The Planck mission detected a positive correlation between the intensity
($T$ ) and $B$ -mode polarization of the Galactic thermal dust emission. The $TB$
correlation is a parity-odd signal, whose statistical mean vanishes in models
with mirror symmetry. Recent work has shown with strong evidence that local
handedness of the misalignment between the dust filaments and the sky-projected
magnetic field produces $TB$ signals. However, it remains unclear whether the
observed global $TB$ signal is caused by statistical fluctuations of magnetic
misalignment angles, or whether some parity-violating physics in the
interstellar medium sets a preferred misalignment handedness. The present work
aims to make a quantitative statement about how confidently the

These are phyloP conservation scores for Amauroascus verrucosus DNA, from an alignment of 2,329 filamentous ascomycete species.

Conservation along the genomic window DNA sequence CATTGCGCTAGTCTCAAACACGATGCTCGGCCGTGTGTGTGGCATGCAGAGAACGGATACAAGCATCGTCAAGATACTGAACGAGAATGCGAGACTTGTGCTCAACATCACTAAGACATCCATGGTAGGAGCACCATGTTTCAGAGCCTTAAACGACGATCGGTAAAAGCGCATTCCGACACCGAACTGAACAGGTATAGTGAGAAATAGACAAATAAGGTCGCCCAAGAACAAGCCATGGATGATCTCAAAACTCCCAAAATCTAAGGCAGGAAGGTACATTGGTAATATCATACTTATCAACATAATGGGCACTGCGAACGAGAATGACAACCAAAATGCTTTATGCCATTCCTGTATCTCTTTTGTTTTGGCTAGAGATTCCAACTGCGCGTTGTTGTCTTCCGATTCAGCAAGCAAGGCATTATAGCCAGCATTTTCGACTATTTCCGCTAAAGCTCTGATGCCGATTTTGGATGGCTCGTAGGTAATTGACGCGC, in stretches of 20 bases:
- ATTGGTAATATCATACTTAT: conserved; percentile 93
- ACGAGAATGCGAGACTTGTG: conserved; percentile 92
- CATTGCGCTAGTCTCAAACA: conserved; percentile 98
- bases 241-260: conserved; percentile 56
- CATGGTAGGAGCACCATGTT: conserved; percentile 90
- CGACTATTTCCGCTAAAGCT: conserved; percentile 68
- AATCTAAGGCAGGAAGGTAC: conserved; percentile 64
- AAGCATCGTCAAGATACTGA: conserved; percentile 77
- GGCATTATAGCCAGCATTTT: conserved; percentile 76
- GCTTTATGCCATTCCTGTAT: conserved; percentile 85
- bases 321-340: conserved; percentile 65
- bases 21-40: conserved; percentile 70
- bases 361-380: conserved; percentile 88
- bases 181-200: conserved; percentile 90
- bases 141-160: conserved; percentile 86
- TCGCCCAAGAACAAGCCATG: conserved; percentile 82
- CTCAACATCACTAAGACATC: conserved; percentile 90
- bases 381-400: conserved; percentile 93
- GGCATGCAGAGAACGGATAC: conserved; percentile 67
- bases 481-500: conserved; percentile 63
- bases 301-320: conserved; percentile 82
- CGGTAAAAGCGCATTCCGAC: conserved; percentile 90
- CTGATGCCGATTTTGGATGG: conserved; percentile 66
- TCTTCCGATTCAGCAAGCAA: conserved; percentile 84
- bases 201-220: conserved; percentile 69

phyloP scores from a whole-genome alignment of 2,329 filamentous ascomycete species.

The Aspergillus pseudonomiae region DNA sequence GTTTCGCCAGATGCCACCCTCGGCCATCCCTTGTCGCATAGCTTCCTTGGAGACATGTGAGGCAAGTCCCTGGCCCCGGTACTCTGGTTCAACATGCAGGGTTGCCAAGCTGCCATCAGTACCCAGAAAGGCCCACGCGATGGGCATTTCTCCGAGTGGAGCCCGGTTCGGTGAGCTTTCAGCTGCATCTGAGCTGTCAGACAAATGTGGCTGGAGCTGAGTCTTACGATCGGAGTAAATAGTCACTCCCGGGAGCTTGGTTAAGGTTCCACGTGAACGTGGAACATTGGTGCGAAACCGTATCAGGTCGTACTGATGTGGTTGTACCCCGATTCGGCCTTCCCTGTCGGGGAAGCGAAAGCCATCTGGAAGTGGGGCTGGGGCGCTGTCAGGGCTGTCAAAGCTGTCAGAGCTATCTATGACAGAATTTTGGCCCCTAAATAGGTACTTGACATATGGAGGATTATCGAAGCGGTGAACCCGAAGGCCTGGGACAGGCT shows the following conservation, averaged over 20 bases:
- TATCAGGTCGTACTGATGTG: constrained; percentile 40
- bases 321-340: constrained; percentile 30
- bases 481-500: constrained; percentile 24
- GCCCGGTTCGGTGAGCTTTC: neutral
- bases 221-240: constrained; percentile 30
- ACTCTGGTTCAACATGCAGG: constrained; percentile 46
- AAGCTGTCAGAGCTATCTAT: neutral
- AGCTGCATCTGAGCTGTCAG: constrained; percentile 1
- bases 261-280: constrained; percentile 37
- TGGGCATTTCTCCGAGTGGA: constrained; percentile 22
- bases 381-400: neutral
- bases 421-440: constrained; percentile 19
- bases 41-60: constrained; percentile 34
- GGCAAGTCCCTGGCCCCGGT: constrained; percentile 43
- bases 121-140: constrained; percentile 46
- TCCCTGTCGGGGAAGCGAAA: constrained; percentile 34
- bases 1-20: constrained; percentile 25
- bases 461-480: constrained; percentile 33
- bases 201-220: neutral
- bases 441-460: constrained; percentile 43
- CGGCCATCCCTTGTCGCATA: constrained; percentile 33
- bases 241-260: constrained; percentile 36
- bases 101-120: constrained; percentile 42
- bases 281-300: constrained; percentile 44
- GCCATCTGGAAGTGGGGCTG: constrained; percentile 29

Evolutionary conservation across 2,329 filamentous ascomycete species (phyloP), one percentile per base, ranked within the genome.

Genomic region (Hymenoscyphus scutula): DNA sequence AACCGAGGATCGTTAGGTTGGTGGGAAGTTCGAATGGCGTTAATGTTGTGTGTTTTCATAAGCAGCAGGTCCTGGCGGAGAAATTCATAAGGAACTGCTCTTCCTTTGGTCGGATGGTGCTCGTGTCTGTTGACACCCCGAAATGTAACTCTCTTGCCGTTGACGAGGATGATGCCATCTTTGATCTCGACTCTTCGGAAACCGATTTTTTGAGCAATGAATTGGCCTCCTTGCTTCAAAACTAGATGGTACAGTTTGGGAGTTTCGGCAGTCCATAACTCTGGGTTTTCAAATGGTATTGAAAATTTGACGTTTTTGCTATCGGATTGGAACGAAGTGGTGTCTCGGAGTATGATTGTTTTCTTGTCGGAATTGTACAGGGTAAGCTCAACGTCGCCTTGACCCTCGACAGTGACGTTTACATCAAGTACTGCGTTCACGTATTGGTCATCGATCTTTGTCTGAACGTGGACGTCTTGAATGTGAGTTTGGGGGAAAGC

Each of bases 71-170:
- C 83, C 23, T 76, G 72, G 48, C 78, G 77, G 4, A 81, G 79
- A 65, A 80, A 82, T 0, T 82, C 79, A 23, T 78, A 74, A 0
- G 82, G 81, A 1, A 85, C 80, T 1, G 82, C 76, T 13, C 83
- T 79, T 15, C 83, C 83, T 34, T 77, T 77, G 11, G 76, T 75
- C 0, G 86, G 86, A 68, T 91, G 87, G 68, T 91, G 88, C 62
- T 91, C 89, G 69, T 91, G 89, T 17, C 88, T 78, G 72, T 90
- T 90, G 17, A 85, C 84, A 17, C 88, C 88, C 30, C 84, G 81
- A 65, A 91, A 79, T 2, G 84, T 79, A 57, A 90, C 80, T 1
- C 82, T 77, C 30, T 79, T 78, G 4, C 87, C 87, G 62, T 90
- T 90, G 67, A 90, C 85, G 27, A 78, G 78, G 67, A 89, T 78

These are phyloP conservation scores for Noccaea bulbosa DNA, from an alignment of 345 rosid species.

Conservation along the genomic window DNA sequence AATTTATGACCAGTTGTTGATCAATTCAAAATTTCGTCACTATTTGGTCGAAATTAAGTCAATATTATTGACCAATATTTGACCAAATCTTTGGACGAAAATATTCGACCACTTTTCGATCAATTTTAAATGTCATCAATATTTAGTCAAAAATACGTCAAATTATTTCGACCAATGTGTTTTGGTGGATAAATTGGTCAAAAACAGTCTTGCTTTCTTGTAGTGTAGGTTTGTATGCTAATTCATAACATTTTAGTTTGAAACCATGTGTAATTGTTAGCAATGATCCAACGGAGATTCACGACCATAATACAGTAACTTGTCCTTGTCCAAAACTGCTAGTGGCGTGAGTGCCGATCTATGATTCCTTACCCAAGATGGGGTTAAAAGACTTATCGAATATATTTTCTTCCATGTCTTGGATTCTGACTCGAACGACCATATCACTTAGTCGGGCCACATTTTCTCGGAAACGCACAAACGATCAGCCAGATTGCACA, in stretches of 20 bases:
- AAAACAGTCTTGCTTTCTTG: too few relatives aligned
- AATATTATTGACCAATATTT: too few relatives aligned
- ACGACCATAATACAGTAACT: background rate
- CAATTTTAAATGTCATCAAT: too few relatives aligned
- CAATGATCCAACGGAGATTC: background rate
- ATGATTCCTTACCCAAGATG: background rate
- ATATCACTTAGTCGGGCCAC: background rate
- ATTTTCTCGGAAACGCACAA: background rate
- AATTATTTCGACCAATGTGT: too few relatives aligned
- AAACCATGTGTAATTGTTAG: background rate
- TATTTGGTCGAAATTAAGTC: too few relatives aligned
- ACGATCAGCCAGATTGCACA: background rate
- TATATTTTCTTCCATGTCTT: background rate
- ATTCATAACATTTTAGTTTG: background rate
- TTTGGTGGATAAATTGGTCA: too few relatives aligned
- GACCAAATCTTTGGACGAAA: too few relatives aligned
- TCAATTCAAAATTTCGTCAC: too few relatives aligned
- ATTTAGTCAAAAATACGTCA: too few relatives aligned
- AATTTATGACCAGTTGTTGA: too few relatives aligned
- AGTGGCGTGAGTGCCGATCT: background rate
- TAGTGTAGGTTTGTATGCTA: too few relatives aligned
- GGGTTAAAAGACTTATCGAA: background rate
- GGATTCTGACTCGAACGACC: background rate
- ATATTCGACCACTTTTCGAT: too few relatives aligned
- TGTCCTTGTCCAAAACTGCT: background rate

statistical-fluctuation interpretation is ruled out by filament-based
simulations of polarized dust emission. We use the publicly available
DUSTFILAMENTS code to simulate the dust emission from filaments whose magnetic
misalignment angles are symmetrically randomized, and construct the probability
density function of ${\xi}_{p}$ , a weighted sum of $TB$ power spectrum. We find
that Planck data has a $\gtrsim 10\sigma $ tension with the simulated ${\xi}_{p}$
distribution. Our results strongly support that the Galactic filament
misalignment has a preferred handedness, whose physical origin is yet to be
identified.